A bright light has been shone on the plague of seafood slavery in Asia as the Associated Press led by Martha Mendoza was awarded the 2016 Pulitzer Prize for Investigative Journalism for their expose of the Thai seafood industry. It is a massive problem.
Thailand is the world’s third-largest seafood exporter, and the United States consumes more of that seafood than any other country. Shrimp farms there have devastated mangrove nurseries and are often operated together with pig farms, necessitating massive antibiotic use. Not a pretty picture.
“It’s almost impossible to separate what effectively are slave-caught fish from fish that are caught through more legitimate means…. It is in fact part of the business model. One of the reasons why your shrimp cocktail doesn’t cost you an arm and a leg, is because the labour cost is so low,” says Paul Dillion from the International Organization for Migration. Over 90% of all seafood consumed in the US comes from outside the US. Due to its long and opaque supply chain, it is virtually impossible to trace most imported seafood. There is no way around the fact that by not knowing where your shrimp came from, you are supporting seafood slavery, and likely serving your guests antibiotic-infused shrimp.
Amazingly there is a simple answer:
Enjoy Wild American Shrimp, supporting traditional fishing communities on the Gulf of Mexico from Texas to Florida. Gulf shrimp are abundant, shrimpers there have made tremendous progress in reducing by-catch with improved harvest methods, and have invested in modern processing and freezing operations. The result is not only the right thing to do, but wild shrimp are incomparably delicious.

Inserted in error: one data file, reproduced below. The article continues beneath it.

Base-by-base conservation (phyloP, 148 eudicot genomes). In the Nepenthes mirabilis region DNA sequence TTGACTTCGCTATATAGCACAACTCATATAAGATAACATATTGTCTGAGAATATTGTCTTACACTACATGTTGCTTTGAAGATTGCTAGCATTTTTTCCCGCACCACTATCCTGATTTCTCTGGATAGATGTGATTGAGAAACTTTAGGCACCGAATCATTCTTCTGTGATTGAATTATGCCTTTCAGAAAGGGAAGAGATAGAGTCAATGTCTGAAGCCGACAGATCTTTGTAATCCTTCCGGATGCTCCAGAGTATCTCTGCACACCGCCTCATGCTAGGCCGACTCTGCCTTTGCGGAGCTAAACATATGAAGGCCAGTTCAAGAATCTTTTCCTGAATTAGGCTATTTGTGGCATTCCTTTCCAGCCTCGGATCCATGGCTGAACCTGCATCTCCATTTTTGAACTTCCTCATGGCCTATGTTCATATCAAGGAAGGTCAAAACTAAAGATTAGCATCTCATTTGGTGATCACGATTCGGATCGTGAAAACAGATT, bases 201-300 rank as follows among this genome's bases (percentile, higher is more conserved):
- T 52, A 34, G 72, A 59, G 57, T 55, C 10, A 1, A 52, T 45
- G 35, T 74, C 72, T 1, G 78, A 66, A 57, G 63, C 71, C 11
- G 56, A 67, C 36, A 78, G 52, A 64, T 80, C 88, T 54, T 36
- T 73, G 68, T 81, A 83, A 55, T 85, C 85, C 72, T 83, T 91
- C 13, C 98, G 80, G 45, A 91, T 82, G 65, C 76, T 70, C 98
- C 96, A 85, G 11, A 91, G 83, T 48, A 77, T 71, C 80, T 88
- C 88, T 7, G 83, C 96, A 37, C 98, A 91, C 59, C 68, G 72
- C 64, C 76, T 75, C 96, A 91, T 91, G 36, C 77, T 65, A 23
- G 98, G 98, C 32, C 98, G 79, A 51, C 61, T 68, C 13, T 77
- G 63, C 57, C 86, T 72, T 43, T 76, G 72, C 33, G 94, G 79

Last week Sea to Table’s Sean Dimin and Lindsay Haas visited our friends the Reese family in Crisfield, MD, located on Tangier Sound near the mouth of Chesapeake Bay. The Annemessex, a branch of the local Pocomoke Indian tribe, inhabited the area when Benjamin Summers arrived from England in 1663. An 1854 survey of the Chesapeake Bay revealed the area a lucrative fishing location, with extensive oyster beds around Summers Cove, and in 1866 John Crisfield was instrumental in bringing the railroad to this fertile fishing village. Legend has it that the town is built on oyster shells.
Today Grandpa Pat, Patrick Reese, and Pat Jr. land various finfish and oysters, but the prize are soft shelled blue crabs. They run shedding tanks where crabs molt from their shells as shedders are packed live in special boxes. Crisfield is a remote rural southern fishing town, but within one day ground delivery range of the Acela corridor allowing the lowest cost, lowest carbon footprint way to market. By arriving next day from the dock these super fresh soft shell crabs may even still be alive in your kitchen.
The Reese family also lands boats on the ocean side, as Sean and Lindsay were there to unload Summer Flounder from the F/V Instigator with Captain Bob Vanaman, and two of his crew, brothers Steve and Levi Brockman. Steve was kind enough to share this video displaying his additional talent and happy feet.
All the best,
from the Dimin Family and the Sea to Table team